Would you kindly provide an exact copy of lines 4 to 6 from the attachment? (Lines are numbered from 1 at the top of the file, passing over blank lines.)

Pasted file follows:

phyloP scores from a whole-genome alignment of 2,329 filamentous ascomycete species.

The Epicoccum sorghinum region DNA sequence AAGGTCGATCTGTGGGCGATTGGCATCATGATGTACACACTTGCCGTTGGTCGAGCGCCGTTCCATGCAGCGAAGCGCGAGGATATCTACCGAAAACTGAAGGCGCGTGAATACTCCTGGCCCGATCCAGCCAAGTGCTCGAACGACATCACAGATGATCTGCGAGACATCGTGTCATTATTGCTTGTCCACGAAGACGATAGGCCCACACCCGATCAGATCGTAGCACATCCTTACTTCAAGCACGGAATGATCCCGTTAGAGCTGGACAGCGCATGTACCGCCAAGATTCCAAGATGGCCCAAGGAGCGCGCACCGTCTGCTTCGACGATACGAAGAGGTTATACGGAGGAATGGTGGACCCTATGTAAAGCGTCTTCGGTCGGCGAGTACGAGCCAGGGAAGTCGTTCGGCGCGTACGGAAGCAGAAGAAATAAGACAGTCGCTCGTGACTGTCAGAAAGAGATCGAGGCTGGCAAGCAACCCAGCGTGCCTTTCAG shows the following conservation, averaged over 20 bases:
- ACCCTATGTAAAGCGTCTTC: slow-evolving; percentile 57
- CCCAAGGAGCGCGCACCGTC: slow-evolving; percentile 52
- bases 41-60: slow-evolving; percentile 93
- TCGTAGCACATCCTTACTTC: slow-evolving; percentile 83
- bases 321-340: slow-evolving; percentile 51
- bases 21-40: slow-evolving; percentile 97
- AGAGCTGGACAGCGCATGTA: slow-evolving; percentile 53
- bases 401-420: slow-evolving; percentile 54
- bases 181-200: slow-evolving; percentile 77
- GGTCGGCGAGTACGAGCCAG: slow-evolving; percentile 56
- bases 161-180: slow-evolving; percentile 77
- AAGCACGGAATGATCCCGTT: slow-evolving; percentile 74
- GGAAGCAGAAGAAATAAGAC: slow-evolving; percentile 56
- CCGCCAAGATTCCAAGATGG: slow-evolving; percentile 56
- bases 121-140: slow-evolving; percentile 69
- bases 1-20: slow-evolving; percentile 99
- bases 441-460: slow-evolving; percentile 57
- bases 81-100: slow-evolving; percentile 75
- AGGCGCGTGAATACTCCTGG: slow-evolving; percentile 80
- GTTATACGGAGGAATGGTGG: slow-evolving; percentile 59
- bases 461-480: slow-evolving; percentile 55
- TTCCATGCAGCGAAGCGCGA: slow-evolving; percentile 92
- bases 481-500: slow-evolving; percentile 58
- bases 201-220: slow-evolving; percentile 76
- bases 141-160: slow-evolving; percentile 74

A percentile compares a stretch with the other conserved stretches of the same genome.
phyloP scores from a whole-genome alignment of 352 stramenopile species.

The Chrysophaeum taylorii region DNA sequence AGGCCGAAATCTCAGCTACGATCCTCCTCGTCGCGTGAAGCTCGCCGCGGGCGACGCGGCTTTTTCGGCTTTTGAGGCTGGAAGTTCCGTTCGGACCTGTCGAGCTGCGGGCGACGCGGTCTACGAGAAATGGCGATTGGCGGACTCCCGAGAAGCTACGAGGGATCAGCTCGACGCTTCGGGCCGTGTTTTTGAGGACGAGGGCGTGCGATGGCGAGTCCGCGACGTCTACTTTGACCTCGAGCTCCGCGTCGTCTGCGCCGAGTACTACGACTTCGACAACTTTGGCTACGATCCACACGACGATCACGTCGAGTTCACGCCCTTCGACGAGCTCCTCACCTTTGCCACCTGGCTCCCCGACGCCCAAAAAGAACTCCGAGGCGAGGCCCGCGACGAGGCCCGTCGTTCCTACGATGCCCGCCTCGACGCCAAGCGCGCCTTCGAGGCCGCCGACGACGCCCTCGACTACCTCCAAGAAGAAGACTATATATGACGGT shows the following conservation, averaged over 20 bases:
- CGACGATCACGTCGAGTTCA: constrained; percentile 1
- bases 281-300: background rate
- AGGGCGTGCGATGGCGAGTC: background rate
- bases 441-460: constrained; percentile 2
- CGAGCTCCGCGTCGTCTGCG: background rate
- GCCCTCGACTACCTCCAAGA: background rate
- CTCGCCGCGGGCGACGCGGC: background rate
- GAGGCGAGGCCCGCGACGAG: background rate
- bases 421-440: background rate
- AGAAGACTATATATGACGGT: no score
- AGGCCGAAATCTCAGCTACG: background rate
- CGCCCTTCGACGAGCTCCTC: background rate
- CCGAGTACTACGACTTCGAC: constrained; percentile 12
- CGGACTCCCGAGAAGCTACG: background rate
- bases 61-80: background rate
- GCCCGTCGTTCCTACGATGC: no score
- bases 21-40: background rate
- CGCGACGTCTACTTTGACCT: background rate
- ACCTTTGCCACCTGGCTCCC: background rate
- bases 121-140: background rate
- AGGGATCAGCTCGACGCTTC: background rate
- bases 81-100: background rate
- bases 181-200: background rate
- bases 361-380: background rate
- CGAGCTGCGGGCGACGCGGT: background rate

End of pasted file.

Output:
- CCCAAGGAGCGCGCACCGTC: slow-evolving; percentile 52
- bases 41-60: slow-evolving; percentile 93
- TCGTAGCACATCCTTACTTC: slow-evolving; percentile 83